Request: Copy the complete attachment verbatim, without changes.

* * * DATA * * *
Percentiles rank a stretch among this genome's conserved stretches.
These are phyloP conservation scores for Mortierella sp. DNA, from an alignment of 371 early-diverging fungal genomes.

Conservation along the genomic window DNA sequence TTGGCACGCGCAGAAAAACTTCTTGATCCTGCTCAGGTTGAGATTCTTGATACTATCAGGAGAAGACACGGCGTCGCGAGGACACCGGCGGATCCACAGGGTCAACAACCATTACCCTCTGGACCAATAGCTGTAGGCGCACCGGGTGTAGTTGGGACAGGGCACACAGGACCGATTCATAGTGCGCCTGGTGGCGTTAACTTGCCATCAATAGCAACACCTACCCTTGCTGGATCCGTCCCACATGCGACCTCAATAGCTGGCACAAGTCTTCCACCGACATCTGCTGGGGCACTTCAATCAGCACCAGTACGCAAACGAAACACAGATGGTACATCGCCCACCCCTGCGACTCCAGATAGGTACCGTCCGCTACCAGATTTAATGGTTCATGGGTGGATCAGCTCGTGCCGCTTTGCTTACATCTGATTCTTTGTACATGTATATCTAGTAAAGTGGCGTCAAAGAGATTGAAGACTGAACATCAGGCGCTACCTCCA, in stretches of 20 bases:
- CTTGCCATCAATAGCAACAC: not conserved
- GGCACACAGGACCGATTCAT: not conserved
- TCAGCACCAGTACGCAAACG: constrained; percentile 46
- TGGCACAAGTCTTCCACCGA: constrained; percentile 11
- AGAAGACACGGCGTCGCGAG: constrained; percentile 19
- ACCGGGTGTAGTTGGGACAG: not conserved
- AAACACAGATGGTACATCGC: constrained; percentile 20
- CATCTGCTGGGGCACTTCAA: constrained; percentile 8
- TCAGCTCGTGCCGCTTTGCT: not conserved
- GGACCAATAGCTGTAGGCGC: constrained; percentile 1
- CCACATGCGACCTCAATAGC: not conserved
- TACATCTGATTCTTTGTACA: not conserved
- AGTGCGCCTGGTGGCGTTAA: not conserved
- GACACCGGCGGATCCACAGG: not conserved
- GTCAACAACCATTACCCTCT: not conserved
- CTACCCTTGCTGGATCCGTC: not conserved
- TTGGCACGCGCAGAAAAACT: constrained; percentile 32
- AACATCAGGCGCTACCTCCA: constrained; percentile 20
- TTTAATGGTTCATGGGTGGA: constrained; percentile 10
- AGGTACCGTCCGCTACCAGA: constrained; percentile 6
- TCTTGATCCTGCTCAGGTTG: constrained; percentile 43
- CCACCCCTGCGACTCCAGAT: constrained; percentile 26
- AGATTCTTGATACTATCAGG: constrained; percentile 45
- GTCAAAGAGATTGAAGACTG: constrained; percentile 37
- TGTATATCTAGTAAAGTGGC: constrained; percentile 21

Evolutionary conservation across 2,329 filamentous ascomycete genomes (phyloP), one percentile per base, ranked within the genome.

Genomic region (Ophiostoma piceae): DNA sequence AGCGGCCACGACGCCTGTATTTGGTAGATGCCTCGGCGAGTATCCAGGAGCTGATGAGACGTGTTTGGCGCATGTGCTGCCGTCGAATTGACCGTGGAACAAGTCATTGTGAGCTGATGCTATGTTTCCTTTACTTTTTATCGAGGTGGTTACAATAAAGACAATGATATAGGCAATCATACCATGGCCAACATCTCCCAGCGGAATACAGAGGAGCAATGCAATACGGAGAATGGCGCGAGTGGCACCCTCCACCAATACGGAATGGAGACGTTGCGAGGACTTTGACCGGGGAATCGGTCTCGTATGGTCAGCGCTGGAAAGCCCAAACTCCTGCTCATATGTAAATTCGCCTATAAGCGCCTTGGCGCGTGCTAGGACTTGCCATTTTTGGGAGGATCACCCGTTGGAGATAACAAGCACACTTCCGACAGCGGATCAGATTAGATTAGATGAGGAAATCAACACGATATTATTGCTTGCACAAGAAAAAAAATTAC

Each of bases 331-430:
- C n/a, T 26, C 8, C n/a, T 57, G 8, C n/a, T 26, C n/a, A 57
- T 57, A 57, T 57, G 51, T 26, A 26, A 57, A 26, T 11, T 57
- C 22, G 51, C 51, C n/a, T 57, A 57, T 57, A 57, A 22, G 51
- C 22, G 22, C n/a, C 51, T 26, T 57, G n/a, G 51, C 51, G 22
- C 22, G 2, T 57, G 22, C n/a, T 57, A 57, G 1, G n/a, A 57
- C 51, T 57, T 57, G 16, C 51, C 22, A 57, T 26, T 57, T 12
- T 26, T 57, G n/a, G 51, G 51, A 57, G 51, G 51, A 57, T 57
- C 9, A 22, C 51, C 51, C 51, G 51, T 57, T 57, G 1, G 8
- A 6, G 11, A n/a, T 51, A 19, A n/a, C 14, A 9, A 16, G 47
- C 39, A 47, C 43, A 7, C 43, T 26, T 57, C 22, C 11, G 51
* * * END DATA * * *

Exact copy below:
Percentiles rank a stretch among this genome's conserved stretches.
These are phyloP conservation scores for Mortierella sp. DNA, from an alignment of 371 early-diverging fungal genomes.

Conservation along the genomic window DNA sequence TTGGCACGCGCAGAAAAACTTCTTGATCCTGCTCAGGTTGAGATTCTTGATACTATCAGGAGAAGACACGGCGTCGCGAGGACACCGGCGGATCCACAGGGTCAACAACCATTACCCTCTGGACCAATAGCTGTAGGCGCACCGGGTGTAGTTGGGACAGGGCACACAGGACCGATTCATAGTGCGCCTGGTGGCGTTAACTTGCCATCAATAGCAACACCTACCCTTGCTGGATCCGTCCCACATGCGACCTCAATAGCTGGCACAAGTCTTCCACCGACATCTGCTGGGGCACTTCAATCAGCACCAGTACGCAAACGAAACACAGATGGTACATCGCCCACCCCTGCGACTCCAGATAGGTACCGTCCGCTACCAGATTTAATGGTTCATGGGTGGATCAGCTCGTGCCGCTTTGCTTACATCTGATTCTTTGTACATGTATATCTAGTAAAGTGGCGTCAAAGAGATTGAAGACTGAACATCAGGCGCTACCTCCA, in stretches of 20 bases:
- CTTGCCATCAATAGCAACAC: not conserved
- GGCACACAGGACCGATTCAT: not conserved
- TCAGCACCAGTACGCAAACG: constrained; percentile 46
- TGGCACAAGTCTTCCACCGA: constrained; percentile 11
- AGAAGACACGGCGTCGCGAG: constrained; percentile 19
- ACCGGGTGTAGTTGGGACAG: not conserved
- AAACACAGATGGTACATCGC: constrained; percentile 20
- CATCTGCTGGGGCACTTCAA: constrained; percentile 8
- TCAGCTCGTGCCGCTTTGCT: not conserved
- GGACCAATAGCTGTAGGCGC: constrained; percentile 1
- CCACATGCGACCTCAATAGC: not conserved
- TACATCTGATTCTTTGTACA: not conserved
- AGTGCGCCTGGTGGCGTTAA: not conserved
- GACACCGGCGGATCCACAGG: not conserved
- GTCAACAACCATTACCCTCT: not conserved
- CTACCCTTGCTGGATCCGTC: not conserved
- TTGGCACGCGCAGAAAAACT: constrained; percentile 32
- AACATCAGGCGCTACCTCCA: constrained; percentile 20
- TTTAATGGTTCATGGGTGGA: constrained; percentile 10
- AGGTACCGTCCGCTACCAGA: constrained; percentile 6
- TCTTGATCCTGCTCAGGTTG: constrained; percentile 43
- CCACCCCTGCGACTCCAGAT: constrained; percentile 26
- AGATTCTTGATACTATCAGG: constrained; percentile 45
- GTCAAAGAGATTGAAGACTG: constrained; percentile 37
- TGTATATCTAGTAAAGTGGC: constrained; percentile 21

Evolutionary conservation across 2,329 filamentous ascomycete genomes (phyloP), one percentile per base, ranked within the genome.

Genomic region (Ophiostoma piceae): DNA sequence AGCGGCCACGACGCCTGTATTTGGTAGATGCCTCGGCGAGTATCCAGGAGCTGATGAGACGTGTTTGGCGCATGTGCTGCCGTCGAATTGACCGTGGAACAAGTCATTGTGAGCTGATGCTATGTTTCCTTTACTTTTTATCGAGGTGGTTACAATAAAGACAATGATATAGGCAATCATACCATGGCCAACATCTCCCAGCGGAATACAGAGGAGCAATGCAATACGGAGAATGGCGCGAGTGGCACCCTCCACCAATACGGAATGGAGACGTTGCGAGGACTTTGACCGGGGAATCGGTCTCGTATGGTCAGCGCTGGAAAGCCCAAACTCCTGCTCATATGTAAATTCGCCTATAAGCGCCTTGGCGCGTGCTAGGACTTGCCATTTTTGGGAGGATCACCCGTTGGAGATAACAAGCACACTTCCGACAGCGGATCAGATTAGATTAGATGAGGAAATCAACACGATATTATTGCTTGCACAAGAAAAAAAATTAC

Each of bases 331-430:
- C n/a, T 26, C 8, C n/a, T 57, G 8, C n/a, T 26, C n/a, A 57
- T 57, A 57, T 57, G 51, T 26, A 26, A 57, A 26, T 11, T 57
- C 22, G 51, C 51, C n/a, T 57, A 57, T 57, A 57, A 22, G 51
- C 22, G 22, C n/a, C 51, T 26, T 57, G n/a, G 51, C 51, G 22
- C 22, G 2, T 57, G 22, C n/a, T 57, A 57, G 1, G n/a, A 57
- C 51, T 57, T 57, G 16, C 51, C 22, A 57, T 26, T 57, T 12
- T 26, T 57, G n/a, G 51, G 51, A 57, G 51, G 51, A 57, T 57
- C 9, A 22, C 51, C 51, C 51, G 51, T 57, T 57, G 1, G 8
- A 6, G 11, A n/a, T 51, A 19, A n/a, C 14, A 9, A 16, G 47
- C 39, A 47, C 43, A 7, C 43, T 26, T 57, C 22, C 11, G 51